copyright 2006 by BARBARA JACKSHA
I hold the future in my hands. It is like Jell-O.
I could plunge my face in it, slurp it through my lips, as if through a straw. It would smear my face in green translucence; blobs of it would giggle on my nose and chin.
I could give it to someone else, Brian for instance. He would stare at it with his steely eyes; harden it into a predetermined, premeditated, definitive decision.
I could just wait. Hold it, watch it wobble, shimmer and move like a dancer. Does Jell-O melt? I've never waited long enough to find out. I suppose it does. It would flow through my fingers like time running out.
"We're not having it," Brian had said. "We decided already."
"I know," I replied. "We decided already." Long ago.
"Just so long as you know." He picked up his briefcase. I swear he is becoming that briefcase. His arms fall square from his shoulders; his suit is unrumpled, smooth-stretched like leather. I look for the latches; speculate if they will be locked.
We had decided. I gave it no thought. No thought, that is, until the worm whispered to me. I saw it in the garden, wondered about its relentless direction in life. I scooped it up with a handful of dirt. It pushed from the light in panic. When I brushed the dirt off my hands, it had disappeared.
It happened to my grandfather too. His wily worm whispered horseracing tips to him. It was invariably correct. I think mine entered underneath my fingernail. Leastways, it did ache there for a few days.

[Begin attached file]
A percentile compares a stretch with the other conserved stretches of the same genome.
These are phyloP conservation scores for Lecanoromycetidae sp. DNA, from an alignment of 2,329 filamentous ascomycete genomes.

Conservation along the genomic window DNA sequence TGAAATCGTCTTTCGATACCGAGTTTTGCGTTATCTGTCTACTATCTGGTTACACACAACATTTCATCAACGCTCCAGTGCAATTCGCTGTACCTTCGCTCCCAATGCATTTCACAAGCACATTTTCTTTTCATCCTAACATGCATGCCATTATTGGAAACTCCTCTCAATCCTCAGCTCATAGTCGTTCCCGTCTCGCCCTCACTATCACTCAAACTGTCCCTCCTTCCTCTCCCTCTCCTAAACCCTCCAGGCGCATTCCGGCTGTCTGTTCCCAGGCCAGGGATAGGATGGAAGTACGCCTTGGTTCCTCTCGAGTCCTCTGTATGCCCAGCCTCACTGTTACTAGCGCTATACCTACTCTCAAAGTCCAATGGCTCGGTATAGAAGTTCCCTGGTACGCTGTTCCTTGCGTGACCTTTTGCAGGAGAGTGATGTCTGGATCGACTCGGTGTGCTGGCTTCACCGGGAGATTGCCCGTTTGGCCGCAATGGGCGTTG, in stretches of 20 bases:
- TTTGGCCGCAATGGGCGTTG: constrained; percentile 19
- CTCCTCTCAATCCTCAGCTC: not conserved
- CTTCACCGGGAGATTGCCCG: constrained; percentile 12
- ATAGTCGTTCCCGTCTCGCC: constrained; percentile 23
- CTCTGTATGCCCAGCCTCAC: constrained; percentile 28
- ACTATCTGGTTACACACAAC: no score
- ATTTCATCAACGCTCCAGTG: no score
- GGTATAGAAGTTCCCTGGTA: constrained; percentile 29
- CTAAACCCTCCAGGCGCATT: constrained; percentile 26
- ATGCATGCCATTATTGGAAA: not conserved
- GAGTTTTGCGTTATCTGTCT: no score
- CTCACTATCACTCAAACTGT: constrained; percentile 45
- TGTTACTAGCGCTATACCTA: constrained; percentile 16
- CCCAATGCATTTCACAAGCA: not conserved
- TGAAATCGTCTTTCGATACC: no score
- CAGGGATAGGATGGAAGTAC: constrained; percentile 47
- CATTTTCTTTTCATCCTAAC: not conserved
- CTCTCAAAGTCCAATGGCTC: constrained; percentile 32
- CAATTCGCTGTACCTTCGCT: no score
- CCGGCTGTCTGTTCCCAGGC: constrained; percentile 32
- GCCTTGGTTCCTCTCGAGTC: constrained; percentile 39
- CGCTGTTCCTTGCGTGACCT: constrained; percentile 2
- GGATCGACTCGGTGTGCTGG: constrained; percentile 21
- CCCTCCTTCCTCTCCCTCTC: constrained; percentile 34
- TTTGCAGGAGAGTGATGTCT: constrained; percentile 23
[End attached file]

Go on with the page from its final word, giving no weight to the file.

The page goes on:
The worm told me that this accident was not an accident. That all accidents are, in some way, premeditated. It is difficult to believe.
Really, it angers me. The worm could be more helpful. Give me Lotto numbers, for instance. Then I would have something to escape with. If that's what was decided.
Brian has a week of meetings to think about, a new plan for renovation, he has quite forgotten the renovation of my body that was decided. Was decided.
Jell-O lumps giggle on my nose. They feel like soft baby kisses.
Jell-O runs through my fingers. It is like a river of silk.
Brian eats the rest.
I buy another packet of gelatin and start again.
The worm says inaction is a decision in itself. So I clean the house, don't stop from wake till dream.
I toss in my dreams, a bed of Jell-O, cloudlike but gooey.
I wake, sticky with blood.
A decision made for me.
Twenty-eight pills, like teardrops cry, hormones bouncing down the drainpipe.
Next time, I decide.
Copyright 2006 by Kathryn Gossow